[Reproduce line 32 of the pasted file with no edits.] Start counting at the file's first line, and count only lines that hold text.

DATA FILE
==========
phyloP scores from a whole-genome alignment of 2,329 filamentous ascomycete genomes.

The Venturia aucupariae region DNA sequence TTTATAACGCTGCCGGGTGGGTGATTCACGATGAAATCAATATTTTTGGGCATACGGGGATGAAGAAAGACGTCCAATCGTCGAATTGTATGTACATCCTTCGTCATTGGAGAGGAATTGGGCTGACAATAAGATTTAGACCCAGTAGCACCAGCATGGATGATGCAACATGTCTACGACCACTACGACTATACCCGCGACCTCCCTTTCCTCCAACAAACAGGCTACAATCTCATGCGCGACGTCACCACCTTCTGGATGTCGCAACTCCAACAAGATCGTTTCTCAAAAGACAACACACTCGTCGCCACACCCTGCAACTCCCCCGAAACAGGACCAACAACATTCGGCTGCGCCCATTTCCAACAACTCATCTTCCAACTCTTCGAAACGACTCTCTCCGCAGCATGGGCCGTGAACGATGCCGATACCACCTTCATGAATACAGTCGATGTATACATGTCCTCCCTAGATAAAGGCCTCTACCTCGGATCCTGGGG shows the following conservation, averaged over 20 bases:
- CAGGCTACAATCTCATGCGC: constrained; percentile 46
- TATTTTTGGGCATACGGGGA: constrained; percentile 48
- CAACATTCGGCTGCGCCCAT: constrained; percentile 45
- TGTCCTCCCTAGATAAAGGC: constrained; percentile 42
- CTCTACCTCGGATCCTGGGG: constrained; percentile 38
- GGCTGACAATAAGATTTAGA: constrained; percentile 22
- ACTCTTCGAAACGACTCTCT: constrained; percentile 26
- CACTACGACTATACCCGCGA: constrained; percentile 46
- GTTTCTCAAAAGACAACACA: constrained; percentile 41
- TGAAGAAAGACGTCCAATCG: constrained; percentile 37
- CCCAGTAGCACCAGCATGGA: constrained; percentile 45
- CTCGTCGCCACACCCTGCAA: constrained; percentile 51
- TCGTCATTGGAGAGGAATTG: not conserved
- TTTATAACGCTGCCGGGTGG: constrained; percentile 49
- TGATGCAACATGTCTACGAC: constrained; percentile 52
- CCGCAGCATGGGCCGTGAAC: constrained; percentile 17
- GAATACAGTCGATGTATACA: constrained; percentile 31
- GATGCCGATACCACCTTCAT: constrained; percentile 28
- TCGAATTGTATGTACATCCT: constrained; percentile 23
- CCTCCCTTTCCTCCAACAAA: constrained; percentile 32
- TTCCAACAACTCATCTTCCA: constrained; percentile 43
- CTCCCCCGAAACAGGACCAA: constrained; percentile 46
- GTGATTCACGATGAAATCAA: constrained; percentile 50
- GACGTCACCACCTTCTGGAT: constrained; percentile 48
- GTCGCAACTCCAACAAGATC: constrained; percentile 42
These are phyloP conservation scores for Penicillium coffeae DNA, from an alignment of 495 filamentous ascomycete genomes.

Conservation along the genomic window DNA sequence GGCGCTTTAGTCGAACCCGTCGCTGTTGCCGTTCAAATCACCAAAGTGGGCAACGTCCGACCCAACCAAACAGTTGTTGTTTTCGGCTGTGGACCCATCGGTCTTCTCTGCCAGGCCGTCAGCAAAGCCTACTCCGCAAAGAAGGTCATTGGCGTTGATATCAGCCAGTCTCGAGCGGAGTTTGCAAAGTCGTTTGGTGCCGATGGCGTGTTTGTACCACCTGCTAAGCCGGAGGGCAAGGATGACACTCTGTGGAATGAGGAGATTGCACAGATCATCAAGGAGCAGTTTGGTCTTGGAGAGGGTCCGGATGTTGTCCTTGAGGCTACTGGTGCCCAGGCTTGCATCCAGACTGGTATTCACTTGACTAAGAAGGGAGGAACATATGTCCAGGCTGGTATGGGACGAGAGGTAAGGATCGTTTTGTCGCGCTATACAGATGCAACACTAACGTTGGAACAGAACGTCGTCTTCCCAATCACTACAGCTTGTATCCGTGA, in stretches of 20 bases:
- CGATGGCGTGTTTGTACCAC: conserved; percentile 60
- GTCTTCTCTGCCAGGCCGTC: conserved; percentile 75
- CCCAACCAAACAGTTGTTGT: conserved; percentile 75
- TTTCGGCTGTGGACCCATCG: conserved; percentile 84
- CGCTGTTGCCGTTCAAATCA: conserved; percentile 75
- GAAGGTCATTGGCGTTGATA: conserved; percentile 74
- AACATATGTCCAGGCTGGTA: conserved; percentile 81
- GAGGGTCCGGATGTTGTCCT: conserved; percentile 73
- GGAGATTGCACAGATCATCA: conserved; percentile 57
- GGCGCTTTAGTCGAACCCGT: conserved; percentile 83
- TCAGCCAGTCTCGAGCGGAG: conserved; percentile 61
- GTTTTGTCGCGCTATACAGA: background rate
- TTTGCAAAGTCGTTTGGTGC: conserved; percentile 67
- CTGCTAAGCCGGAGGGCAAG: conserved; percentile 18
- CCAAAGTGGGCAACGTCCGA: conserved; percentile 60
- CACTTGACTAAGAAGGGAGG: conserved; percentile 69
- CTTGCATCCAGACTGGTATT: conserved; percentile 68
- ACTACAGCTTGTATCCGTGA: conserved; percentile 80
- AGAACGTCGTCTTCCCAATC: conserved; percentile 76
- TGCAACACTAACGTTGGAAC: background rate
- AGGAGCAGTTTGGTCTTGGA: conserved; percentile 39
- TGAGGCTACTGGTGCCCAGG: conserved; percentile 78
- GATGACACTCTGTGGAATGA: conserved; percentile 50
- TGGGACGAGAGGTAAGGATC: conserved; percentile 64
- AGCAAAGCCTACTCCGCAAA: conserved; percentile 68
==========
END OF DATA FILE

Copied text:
- CCCAACCAAACAGTTGTTGT: conserved; percentile 75